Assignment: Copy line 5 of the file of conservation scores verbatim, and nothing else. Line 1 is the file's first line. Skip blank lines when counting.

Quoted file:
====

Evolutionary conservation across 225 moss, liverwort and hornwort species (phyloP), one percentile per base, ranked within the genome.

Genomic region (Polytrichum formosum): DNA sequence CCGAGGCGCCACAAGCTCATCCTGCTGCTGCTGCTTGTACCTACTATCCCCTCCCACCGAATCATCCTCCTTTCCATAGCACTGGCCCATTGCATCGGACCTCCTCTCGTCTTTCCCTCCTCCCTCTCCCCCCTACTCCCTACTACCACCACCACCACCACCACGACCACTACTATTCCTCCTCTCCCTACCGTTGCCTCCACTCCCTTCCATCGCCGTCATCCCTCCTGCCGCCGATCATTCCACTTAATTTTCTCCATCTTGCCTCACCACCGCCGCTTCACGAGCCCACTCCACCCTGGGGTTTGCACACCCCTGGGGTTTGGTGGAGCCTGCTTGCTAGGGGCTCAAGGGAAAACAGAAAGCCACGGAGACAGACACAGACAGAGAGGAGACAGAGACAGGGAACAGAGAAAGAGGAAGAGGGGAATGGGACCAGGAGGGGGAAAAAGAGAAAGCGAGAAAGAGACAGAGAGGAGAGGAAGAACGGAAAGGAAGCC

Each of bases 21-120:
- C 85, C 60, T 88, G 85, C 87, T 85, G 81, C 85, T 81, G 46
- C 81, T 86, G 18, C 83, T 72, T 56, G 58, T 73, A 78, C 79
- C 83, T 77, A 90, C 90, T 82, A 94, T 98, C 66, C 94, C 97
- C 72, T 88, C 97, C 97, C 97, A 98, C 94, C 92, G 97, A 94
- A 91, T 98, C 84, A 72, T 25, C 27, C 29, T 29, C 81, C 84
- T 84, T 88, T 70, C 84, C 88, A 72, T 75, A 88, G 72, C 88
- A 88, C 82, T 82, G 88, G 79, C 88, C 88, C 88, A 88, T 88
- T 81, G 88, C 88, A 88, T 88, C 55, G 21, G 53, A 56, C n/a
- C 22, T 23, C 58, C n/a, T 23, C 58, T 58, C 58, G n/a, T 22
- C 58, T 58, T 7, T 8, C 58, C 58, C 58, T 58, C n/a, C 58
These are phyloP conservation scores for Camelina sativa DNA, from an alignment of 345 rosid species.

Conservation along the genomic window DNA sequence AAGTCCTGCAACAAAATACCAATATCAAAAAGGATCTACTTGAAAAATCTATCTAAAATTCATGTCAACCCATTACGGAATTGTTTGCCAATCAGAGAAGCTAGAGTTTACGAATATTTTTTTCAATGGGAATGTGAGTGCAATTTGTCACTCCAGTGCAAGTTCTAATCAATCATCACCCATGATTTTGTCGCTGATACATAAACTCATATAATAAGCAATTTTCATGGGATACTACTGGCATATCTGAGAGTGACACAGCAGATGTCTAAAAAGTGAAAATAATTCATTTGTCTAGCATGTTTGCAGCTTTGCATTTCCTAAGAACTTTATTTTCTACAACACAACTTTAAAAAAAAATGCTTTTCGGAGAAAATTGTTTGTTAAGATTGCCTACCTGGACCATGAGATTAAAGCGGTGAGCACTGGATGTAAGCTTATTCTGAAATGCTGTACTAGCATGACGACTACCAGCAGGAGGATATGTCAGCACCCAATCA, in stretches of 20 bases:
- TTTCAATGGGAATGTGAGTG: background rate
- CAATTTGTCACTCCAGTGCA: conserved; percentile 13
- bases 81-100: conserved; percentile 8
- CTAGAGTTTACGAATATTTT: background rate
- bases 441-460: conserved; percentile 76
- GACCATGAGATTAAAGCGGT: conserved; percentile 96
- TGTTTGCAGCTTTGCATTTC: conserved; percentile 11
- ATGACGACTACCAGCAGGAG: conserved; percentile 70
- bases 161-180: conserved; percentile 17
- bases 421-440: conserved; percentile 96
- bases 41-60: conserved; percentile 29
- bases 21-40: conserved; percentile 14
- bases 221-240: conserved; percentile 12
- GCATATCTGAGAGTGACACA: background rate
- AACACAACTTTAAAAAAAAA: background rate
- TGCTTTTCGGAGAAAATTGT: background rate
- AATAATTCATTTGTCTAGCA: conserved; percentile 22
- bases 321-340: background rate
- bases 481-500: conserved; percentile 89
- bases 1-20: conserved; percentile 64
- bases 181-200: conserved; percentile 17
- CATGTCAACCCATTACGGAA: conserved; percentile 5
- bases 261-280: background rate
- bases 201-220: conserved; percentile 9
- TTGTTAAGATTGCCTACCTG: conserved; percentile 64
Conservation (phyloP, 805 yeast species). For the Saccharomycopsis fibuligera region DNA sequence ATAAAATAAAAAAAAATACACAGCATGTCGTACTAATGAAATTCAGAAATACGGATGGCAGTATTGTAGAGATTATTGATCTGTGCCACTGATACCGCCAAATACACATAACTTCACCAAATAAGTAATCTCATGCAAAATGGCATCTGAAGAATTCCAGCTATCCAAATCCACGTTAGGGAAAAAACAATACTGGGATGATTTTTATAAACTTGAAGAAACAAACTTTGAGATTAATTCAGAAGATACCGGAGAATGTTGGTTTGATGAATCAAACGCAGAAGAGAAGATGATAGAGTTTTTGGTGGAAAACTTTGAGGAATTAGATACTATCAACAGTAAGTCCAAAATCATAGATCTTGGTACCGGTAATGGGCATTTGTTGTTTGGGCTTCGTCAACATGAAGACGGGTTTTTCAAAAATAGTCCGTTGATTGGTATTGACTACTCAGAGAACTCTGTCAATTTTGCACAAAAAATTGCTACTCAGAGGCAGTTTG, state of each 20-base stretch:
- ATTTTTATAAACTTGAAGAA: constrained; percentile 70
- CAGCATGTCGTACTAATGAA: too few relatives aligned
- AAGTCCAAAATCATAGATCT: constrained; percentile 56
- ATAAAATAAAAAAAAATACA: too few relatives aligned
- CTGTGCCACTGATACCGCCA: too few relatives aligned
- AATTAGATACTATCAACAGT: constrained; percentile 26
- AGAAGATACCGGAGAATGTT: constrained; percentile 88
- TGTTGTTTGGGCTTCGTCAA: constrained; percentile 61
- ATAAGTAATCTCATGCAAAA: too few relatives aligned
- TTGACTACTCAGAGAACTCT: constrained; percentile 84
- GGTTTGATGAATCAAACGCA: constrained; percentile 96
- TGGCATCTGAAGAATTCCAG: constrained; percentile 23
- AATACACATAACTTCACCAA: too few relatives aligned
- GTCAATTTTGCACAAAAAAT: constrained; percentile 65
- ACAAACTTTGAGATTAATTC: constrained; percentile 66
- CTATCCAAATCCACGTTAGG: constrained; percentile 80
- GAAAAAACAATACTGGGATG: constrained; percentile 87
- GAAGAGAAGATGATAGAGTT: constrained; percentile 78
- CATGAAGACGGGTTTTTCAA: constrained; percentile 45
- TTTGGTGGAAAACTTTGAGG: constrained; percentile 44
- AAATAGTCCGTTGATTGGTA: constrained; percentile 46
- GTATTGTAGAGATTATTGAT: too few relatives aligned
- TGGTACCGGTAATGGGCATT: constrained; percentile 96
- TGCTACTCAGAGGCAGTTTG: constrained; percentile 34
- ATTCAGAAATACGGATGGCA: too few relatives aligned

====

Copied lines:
- C 81, T 86, G 18, C 83, T 72, T 56, G 58, T 73, A 78, C 79